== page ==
Some of my friends are doing another obstacle race soon, namely the Rock Solid Race, also known as an Obstacle Course Race (OCR) which is a military type course. It involves some running, climbing, crawling, pulling, pushing, lugging a log around and so on. In length it will be 5 - 10k and might take 1 or 2 hours to complete. In other words it is a good all-round workout needing strength, stamina, agility and some confidence to do those crazy things!
My friend John is always keen to adopt best practice when it comes to these events (and I'm quite impressed by that). This shows itself in his preparation, training, knowing what to do at the event, what to wear and so on. He has now specifically asked about nutrition.
First of all, John has volunteered his previous nutrition as:
Breakfast at 7:30am
Two slices of toast
Cup of tea
Here are my thoughts:
John is taking part in a demanding OCR and it will be at a time of year when it will be pleasantly warm but not too hot. I am working on the basis there are no medical problems and this is simply general advice. I should say John is around 15 years younger than me, slim and looks a good healthy weight.
Hydration starts the day before. Make sure you drink plenty at least 12 hours before the OCR and this will make sure the body is well hydrated. Now I am not talking alcohol here (especially as I'm teetotal myself) but instead the usual glass of water, fruit juice or tea etc.
Carbohydrates is an interesting topic. Many athletes and sporty types talk about carb-loading in the days before an event. I don't think this is necessary for this event, general fitness and no excessive food is required. Yesterday I ran a half marathon in 1:45 without drinking or eating anything on-the-go. If I was going much further I would need rehydrating and taking on a little food.
Breakfast needs to be a normal meal as it is several hours before the event - it's still good to build up a little fuel in the tank here. I am not a fan of cornflakes as they are often processed and refined foods, laden with sugar and additives. I think John has shop-bought white cotton wool bread, though he has been rumoured to have a slightly healthier "half and half". I asked John what he puts on his fruit and he replied "Marmalade".
"It's all very well having marmalade but don't think it counts as fruit i.e. one of your five-a-day" I commented. John looked a little disappointed. Sorry John.
They say breakfast is the most important meal of the day. I certainly treat it that way and make sure I get a good mixture of different foods i.e. fruit, a glass of smoothie (I like a wide variety) and some gravel. Gravel, by the way, is what my wife calls my muesli. I'll tell you another time about what goes into my gravel.
So John, make sure your breakfast is more wholesome, it should include some fruit (perhaps either whole fruit or a smoothie or fruit juice). Try something like this:
This is a typical breakfast for me. Smoothie with gravel. On the gravel you can see there is some chopped up fruit with some yoghurt making this a very healthy meal, full of goodness.
Mid morning snack needs to be something easily digestible and not too heavy going. Have whatever you fancy and ensure your fluids are maintained. You could try one of those energy drinks I gave you. There's no point in having something fizzy as this is just short term, quick burn sugar. Something with some carbohydrate and protein will be okay. Don't go trying anything new just before a race - if it doesn't "agree" with you you'll be risking blowing the whole event and end up feeling awful.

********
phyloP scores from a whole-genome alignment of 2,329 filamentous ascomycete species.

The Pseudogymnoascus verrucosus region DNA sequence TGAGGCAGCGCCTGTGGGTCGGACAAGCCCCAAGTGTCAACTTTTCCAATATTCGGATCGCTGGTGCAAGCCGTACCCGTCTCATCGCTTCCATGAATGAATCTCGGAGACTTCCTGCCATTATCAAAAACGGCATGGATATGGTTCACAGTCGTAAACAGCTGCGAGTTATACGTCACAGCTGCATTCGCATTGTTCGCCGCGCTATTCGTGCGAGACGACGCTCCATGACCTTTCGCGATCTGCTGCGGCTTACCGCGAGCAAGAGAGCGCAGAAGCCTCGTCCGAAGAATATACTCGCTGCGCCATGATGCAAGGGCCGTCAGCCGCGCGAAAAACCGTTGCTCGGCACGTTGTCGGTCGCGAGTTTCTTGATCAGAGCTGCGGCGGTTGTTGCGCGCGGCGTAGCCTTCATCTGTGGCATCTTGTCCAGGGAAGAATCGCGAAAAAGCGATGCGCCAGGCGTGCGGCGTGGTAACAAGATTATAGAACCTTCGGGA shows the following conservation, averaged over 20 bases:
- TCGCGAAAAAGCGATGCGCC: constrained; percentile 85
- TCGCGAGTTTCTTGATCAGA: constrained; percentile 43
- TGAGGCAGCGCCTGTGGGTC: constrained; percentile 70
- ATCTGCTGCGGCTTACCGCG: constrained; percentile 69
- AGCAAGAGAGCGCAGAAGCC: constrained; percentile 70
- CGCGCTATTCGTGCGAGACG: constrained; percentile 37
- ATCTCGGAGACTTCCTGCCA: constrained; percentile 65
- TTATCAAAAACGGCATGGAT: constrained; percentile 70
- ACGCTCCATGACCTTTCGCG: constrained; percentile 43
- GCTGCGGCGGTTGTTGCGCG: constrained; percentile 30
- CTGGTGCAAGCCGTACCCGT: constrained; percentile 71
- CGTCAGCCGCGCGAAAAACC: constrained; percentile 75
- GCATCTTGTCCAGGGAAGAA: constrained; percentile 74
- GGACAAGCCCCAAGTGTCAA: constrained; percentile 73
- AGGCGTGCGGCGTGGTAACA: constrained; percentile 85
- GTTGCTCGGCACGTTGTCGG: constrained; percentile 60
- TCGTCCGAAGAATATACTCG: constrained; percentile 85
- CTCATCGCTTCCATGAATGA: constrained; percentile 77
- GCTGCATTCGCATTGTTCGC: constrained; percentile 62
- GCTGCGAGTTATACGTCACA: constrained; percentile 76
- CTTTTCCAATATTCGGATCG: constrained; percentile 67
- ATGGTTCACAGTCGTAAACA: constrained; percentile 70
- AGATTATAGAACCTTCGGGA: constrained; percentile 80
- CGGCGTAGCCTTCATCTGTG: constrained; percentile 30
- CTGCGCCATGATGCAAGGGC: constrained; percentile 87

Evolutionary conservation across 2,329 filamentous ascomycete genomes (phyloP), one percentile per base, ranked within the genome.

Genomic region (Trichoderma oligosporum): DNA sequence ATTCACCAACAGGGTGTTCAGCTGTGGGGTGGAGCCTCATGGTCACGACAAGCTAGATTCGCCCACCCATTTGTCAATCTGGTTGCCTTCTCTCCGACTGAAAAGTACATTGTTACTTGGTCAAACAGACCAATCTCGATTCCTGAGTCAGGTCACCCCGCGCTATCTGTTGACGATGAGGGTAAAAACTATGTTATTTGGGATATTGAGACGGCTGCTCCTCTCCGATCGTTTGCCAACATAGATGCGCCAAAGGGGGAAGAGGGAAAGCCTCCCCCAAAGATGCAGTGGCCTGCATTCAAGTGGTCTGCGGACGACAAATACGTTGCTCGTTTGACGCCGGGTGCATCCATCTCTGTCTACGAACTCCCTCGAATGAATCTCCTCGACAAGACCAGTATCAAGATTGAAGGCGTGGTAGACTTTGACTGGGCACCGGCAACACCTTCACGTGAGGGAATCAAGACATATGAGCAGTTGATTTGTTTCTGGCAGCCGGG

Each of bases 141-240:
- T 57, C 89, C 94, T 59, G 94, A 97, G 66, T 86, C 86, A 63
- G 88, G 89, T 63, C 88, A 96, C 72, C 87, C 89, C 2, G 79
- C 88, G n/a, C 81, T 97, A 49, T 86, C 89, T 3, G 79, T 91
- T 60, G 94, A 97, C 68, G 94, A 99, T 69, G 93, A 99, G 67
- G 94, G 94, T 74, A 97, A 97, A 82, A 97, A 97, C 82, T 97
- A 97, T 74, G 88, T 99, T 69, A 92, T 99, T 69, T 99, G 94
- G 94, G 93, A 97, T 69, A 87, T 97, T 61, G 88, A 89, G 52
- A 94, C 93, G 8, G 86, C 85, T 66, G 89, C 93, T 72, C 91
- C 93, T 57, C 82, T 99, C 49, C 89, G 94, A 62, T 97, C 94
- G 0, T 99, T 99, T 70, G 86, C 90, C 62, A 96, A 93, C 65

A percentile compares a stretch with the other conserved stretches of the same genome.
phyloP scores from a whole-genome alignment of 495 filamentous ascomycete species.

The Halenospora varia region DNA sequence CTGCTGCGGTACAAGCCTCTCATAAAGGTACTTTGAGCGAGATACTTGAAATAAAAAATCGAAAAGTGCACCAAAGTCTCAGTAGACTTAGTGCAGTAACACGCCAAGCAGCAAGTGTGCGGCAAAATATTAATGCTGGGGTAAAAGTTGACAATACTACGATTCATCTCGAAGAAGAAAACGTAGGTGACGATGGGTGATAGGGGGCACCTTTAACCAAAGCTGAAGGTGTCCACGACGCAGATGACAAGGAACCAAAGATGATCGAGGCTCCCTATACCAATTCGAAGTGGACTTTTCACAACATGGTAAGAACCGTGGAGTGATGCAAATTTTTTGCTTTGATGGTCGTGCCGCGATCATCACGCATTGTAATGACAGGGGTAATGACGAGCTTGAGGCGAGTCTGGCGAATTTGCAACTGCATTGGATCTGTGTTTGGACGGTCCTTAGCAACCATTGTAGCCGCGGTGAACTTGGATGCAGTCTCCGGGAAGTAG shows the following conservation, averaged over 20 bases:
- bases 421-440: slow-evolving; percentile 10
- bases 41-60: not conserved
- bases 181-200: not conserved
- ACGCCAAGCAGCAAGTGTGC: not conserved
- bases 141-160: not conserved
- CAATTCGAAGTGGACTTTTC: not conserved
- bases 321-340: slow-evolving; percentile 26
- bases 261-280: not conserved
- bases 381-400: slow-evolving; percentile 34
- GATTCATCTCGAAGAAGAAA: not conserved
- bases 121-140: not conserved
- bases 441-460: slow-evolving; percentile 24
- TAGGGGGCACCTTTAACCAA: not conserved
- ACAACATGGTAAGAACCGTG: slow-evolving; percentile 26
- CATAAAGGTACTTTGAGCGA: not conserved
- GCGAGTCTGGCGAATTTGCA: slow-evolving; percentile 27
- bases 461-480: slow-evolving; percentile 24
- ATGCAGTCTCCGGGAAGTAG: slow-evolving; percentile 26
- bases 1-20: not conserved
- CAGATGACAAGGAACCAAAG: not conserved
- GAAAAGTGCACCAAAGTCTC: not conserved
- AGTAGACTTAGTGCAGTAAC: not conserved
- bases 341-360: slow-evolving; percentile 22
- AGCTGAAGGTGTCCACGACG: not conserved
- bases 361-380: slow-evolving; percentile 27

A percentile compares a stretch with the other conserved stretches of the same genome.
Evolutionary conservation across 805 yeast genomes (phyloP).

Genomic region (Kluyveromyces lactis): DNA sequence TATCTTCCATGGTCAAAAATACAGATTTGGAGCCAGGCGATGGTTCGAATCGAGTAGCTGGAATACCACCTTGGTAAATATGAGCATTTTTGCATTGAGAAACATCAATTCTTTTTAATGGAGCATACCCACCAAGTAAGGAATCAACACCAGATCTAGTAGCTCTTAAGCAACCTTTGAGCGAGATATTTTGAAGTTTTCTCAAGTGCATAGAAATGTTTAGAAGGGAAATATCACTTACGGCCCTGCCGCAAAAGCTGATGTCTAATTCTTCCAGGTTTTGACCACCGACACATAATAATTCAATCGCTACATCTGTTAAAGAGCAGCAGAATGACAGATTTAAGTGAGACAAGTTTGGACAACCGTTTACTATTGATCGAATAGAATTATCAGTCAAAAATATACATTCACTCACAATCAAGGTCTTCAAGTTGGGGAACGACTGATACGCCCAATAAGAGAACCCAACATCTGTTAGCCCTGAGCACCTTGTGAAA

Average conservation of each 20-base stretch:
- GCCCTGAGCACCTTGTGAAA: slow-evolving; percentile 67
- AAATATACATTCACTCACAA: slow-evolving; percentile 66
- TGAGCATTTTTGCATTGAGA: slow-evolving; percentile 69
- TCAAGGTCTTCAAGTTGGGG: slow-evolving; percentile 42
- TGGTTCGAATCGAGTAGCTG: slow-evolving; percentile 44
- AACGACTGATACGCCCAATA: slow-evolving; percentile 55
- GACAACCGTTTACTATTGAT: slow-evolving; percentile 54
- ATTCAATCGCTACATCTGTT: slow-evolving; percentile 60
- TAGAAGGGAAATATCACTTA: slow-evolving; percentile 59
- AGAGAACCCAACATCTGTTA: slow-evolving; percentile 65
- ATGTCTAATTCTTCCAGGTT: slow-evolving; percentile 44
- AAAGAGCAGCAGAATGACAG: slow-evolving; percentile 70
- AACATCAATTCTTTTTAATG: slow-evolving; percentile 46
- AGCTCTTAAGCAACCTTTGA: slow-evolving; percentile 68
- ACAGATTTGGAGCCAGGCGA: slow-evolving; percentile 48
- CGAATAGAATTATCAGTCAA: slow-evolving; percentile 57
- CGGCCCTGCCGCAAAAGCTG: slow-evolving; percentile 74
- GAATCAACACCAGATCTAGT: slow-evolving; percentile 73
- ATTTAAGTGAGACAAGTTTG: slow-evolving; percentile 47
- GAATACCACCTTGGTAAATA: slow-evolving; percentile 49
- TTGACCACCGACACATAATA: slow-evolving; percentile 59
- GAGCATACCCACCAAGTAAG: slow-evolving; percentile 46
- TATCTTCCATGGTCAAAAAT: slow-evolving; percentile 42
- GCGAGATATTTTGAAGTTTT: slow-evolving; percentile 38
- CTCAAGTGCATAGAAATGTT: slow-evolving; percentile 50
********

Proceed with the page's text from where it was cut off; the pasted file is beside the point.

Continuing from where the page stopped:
The race itself! For the OCR you shouldn't need anything else. You should be sufficiently fuelled within yourself.
Having learnt myself from making the odd mistake, I can tell you that running with undigested food in my stomach is absolutely horrible. It is probably the closest I'll ever get to feeling pregnant. Pregnant with twins no less.
After the race is still important when it comes to your nutrition. You see, when you run or do any OCR you are putting a lot of strain on your body - muscles, joints, tendons and ligaments all taking some damage. Repairing this damage needs good quality protein and some antioxidants. John will remember our friend Nettie posting photos of her bruised knees! This is an outward sign of the battering our bodies get and clearly needs repairing.
Protein comes in many forms and in many foods, excellent for building muscles etc. Antioxidants help mop up free radicals which are released during exercising and these, if unchecked, can be harmful. So even something as straightforward as a banana is very good. You could go one step further and have a fruit juice and a muesli bar.
If you get cramp at all, this could be a sign of running low on some minerals / electrolytes which again bananas or other fruit can help with. High 5 and others often do electrolyte drinks which are good for this. On the other hand, cram is not fully understood by the medical profession and it can be linked to a number of possible causes. Linking cramp to a nutritional deficiency does seem plausible.
- Make sure you include more fruit in your diet before and after the event
- Don't eat too much immediately before the OCR or you will feel bloated (or pregnant!)
- Make sure you are well hydrated
- Make sure your pre event foods include the right mixture of proteins, carbohydrates etc
- Make sure you have some recovery food ready afterwards such as a banana, fruit juice or a commercially made recovery drink
I could waffle on for ages about all kinds of other good foods to eat i.e. making sure we get our Omega 3 and 6, getting the soluble and insoluble fibre mixture right. The most important thing is to ensure you eat a wide variety of good, wholesome and natural food.
Enjoy your food, enjoy knowing it is doing you a whole load of good!